Michel Delasalle (Meurisse) is the headmaster of a boys boarding school near Paris. He is verbally and physically abusive of both his wife Christina (Vera Clouzot) and his mistress, Nicole Horner (Signoret). The two women join forces to murder him, drowning him in his bath and subsequently attempting to make it look like suicide. When his body goes missing, and sightings of the dead man are reported, the two women apparently begin to panic. They need to find out what happened to the body before it is found or a retired private detective, Alfred Fichet (Vanel), manages to unravel their crime. There is then a terrifying twist to the plot, which results in Christina’s death. Fichet catches those who are truly guilty.
Les Diaboliques is a murder mystery. But the murder that takes place before our eyes is not the one the narrative is directed towards exposing. What begins as a kind of feminist plot against a man who is irredeemably unpleasant ends up as something far more sordid, even Balzacian a crime carried out in the name of bourgeois greed. Clouzot’s film is deeply pessimistic about humanity in general. Its pace, ingenious construction, black-and-white cinematography, and the almost tangible sense of foreboding it encourages make it one of the very best produced by the man at times described as the French Hitchcock.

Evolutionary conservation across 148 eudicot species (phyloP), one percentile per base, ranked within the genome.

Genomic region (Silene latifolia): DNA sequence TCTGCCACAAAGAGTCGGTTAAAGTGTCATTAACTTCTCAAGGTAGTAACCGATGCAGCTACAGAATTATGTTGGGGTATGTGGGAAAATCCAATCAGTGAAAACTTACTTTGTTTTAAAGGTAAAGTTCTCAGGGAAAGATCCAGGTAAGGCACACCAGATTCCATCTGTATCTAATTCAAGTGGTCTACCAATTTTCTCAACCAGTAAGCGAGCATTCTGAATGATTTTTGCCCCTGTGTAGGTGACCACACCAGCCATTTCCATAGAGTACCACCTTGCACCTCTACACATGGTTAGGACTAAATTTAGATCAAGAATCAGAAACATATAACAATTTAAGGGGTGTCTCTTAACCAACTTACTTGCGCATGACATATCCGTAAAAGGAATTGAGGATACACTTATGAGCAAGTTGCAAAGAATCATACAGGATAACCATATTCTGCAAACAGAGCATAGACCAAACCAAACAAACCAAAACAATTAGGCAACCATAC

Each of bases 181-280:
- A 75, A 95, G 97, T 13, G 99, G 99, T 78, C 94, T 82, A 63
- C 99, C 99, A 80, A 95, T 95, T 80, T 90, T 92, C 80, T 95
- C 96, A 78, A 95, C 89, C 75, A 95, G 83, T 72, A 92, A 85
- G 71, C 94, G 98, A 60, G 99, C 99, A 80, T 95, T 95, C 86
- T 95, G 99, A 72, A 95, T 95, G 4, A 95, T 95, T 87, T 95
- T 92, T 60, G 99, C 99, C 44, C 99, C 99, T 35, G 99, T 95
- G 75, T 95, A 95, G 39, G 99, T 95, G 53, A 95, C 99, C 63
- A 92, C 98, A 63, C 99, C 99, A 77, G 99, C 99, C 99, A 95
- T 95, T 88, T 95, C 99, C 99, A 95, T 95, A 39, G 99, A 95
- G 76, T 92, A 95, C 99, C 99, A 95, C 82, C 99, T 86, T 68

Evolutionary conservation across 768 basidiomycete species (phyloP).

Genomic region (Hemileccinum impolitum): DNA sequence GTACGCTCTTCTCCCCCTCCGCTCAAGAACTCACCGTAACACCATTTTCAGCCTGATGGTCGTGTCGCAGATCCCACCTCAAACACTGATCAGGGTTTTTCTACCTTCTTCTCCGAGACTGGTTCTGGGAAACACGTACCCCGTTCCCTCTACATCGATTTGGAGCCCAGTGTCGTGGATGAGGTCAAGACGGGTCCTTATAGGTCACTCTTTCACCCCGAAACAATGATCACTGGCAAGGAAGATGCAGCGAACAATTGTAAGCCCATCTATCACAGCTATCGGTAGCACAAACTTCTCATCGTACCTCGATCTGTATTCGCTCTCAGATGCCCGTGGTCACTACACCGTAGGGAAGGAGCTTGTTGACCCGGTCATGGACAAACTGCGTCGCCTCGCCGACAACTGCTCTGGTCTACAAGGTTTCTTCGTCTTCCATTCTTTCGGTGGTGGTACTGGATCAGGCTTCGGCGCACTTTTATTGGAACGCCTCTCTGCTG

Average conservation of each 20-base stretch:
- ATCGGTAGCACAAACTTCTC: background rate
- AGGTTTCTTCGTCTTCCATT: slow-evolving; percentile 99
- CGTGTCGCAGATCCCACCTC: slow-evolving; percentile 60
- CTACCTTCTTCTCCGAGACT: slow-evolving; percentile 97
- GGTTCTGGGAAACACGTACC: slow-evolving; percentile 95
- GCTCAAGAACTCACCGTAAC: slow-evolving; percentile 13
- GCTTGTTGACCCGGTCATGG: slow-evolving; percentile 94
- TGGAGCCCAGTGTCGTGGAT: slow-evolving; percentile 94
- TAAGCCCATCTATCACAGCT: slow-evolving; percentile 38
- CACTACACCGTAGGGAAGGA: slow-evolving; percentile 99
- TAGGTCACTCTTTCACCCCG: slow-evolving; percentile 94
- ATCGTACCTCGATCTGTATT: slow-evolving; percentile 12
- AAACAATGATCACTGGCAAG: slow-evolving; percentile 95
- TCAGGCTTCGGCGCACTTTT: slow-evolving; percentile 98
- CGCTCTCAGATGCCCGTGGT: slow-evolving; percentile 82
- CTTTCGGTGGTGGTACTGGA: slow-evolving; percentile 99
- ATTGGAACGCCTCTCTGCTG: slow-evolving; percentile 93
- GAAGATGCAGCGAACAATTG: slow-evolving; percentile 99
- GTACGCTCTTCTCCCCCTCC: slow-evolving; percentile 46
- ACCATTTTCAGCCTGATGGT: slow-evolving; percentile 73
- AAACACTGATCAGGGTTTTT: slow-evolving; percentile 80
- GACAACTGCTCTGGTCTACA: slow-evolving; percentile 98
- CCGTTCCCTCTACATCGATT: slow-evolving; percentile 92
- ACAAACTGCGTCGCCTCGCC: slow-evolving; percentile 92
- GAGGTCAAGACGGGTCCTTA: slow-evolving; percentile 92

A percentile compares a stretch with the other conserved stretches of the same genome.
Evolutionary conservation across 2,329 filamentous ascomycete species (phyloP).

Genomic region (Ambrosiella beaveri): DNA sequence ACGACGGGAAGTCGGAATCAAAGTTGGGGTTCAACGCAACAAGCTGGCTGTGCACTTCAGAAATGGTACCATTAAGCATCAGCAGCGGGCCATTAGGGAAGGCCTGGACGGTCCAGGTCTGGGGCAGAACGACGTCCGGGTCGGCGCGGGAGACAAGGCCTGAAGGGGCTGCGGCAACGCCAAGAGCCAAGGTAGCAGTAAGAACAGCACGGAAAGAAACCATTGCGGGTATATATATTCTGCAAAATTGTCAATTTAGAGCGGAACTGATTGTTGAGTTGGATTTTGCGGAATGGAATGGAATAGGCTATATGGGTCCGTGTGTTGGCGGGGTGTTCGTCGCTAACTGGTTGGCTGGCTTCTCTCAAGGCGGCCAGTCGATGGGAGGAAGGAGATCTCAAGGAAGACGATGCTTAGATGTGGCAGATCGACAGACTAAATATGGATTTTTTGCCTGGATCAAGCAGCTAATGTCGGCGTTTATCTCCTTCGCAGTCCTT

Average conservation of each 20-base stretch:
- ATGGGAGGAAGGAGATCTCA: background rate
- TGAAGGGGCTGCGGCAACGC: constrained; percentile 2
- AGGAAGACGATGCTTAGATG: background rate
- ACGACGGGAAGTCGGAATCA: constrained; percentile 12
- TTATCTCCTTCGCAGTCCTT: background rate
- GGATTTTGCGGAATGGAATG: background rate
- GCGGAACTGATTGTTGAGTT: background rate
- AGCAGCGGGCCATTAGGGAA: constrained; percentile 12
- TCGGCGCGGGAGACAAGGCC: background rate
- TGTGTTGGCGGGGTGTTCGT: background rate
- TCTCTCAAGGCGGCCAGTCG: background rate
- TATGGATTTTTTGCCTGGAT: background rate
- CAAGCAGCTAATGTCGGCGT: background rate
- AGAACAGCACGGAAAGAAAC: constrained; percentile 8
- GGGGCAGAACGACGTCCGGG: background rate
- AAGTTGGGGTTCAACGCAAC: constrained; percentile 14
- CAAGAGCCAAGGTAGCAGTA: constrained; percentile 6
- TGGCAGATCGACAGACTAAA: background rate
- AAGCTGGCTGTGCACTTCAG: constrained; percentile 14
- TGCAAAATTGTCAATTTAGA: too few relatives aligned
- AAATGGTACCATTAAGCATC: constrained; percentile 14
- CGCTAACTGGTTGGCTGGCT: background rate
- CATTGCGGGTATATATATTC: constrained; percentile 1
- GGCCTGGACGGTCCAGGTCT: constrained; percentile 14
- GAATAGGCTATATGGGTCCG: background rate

Scary, but so calculatedly sensational that its rather revolting. The New Yorker.
It depends very much on the intimate details of the seedy fourth-rate school, with its inadequate education and uneatable food, its general smell of unwashed children, hatred and petty perversions. Basil Wright.
The ending, much copied, is justly famous. But its the implacable build-up that seals its classic status. Derek Malcolm.
A great piece of Guignol misanthropy. Peter Bradshaw. M.S.